Customer Reviews for

The Omnivore's Dilemma: A Natural History of Four Meals

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Most Helpful Favorable Review

25 out of 28 people found this review helpful.

You are what you eat

The phrase "you are what you eat" has recently brought on a completely new meaning for me-eating stressed animals is really stressing me out! I have become increasingly aware and preoccupied with animal stress lately--this due to the fact that I have just finished readi...
The phrase "you are what you eat" has recently brought on a completely new meaning for me-eating stressed animals is really stressing me out! I have become increasingly aware and preoccupied with animal stress lately--this due to the fact that I have just finished reading The Omnivore's Dilemma, by Michael Pollan. Ignorance was bliss for me, up until now.
My entire life I have been surrounded by happy and unstressed animals. In addition to numerous childhood pets, I have spent many days on my grandparent's farm. The only animal stress that can be detected at this farm is from the occasional birthing heifer. I have been (maybe purposely) oblivious to animal stress and misery. Michael Pollan has enlightened me to a world of animal stress, including my own. This intriguing book exposes how Americans eat, what they really eat and why eating has become so complicated and stressful.
He begins with a surprisingly interesting, but lengthy (109 pages) section titled "Industrial CORN." I now know everything that I ever wanted to know about corn and its purposes. Pollan points out that corn is in almost everything we eat (from frozen yogurt to salad dressings), but more importantly he points out that corn is in animals that were never designed to eat it. He writes, "Corn is what feeds the steer that becomes the steak. Corn feeds the chicken and the pig, the turkey and the lamb, the catfish.even the salmon, a carnivore by nature that the fish farmers are reengineering to tolerate corn" (18).
Pollan views corn as the root of all evil. It is amazing to learn from his intensive research about how corn has come to rule the industrial world. However, he is not preachy or pushy in anyway-he just lays out the facts. These facts speak for themselves; it is very difficult to like corn after reading this book.
One point that he keeps bringing to our attention is that cows have not evolved to digest corn. He writes, "cows (like sheep, bison, and other ruminants) have evolved the special ability to convert grass-which single-stomached creatures like us can't digest-into high quality protein" (70). He then goes on to explain how the government subsidized feedlots and promoted a grading system based on the fat marbling system that favored corn-fed over grass-fed beef. This is why in feedlots cows are fed huge amounts of corn, even though cows can live better and healthier without any corn.
I have grown up with a family who raises beef cows in East Tennessee; therefore, it was hard for me to understand the claim that Pollan makes about "force feeding" cows and other animals corn. All cows LOVE corn. However, like humans, cows do not always make the right food choices. If I were given a choice between plain salad and fried corn bread, I probably would not make the healthier choice either. This is why our intellectual farmers and government need to step up and make the choices for the cows. Cows like how corn taste, but the cows aren't smart enough to know that eating corn is making them sick (which is why they are in turn fed antibiotics and hormones-that eventually become part of the hamburger you get at McDonalds). The cows aren't smart enough to know this, but we now are.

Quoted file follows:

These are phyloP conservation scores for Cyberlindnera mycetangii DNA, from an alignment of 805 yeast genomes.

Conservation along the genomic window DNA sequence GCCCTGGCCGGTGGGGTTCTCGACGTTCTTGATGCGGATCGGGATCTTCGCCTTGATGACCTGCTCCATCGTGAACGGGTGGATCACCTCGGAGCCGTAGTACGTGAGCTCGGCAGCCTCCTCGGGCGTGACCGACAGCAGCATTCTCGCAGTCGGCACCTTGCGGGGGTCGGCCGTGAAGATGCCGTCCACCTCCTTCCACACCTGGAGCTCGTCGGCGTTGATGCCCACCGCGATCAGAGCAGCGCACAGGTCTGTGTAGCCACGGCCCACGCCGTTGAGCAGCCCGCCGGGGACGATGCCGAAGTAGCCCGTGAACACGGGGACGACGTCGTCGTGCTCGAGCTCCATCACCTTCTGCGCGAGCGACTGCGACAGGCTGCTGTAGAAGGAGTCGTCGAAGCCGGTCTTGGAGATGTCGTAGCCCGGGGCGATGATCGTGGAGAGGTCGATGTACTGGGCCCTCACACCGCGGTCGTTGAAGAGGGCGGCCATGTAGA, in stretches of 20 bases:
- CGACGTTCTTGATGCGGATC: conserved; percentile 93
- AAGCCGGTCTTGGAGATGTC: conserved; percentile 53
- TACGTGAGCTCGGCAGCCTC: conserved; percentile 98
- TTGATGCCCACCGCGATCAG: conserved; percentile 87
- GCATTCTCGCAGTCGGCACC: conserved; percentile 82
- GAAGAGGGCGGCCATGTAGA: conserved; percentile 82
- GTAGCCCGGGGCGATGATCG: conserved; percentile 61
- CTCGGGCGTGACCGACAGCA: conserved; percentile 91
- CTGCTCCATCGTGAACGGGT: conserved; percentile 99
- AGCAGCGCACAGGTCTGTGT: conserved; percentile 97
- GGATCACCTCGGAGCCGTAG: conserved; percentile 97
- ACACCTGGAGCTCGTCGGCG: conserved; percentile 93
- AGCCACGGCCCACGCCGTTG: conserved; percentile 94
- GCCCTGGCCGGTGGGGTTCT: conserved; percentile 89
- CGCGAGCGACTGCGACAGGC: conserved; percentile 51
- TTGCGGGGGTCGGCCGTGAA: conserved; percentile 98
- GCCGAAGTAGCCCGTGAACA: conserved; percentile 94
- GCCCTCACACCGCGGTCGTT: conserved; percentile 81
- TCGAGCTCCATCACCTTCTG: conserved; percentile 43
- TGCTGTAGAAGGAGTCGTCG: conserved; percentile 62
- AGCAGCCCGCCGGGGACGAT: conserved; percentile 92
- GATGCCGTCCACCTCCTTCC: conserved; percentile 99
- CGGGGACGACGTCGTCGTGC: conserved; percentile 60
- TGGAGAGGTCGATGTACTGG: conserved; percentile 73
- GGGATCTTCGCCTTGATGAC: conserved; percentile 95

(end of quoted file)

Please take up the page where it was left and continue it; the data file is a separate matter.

posted by MsMillion on April 9, 2010

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Most Helpful Critical Review

64 out of 98 people found this review helpful.

Readers Must Protest -- Price Too High, Lousy Sample

Once again, eBook readers are being taken advantage of. An additional eBook costs publishers nothing to sell, and the marginal costs of the sale to B&N are negligible.

Yet the eBook price for this book ($12.99) is 40% MORE than the paperback ($9.19).

Too, as ment...
Once again, eBook readers are being taken advantage of. An additional eBook costs publishers nothing to sell, and the marginal costs of the sale to B&N are negligible.

Yet the eBook price for this book ($12.99) is 40% MORE than the paperback ($9.19).

Too, as mentioned by others below, the "sample" is useless...only a page of actual writing...the rest of the 15 pages being TOC, reviews, and filler pages. No chance at all to see the author's writing style or examine his logic and depth of research.

Still, the book does have some good reviews.

The solution I've decided on, and hope other eBook readers will adopt. is to check out a copy from my local library--electronic or hardcopy.

That way, I get all the information the author has to offer, and the publishers, author, and bookseller get no additional revenue.

If enough eBook readers boycott publishers that take advantage of them, B&N might have enough leverage to negotiate more reasonable prices for their eBooks.

posted by BillonKauai on June 25, 2011

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Page 2 of 17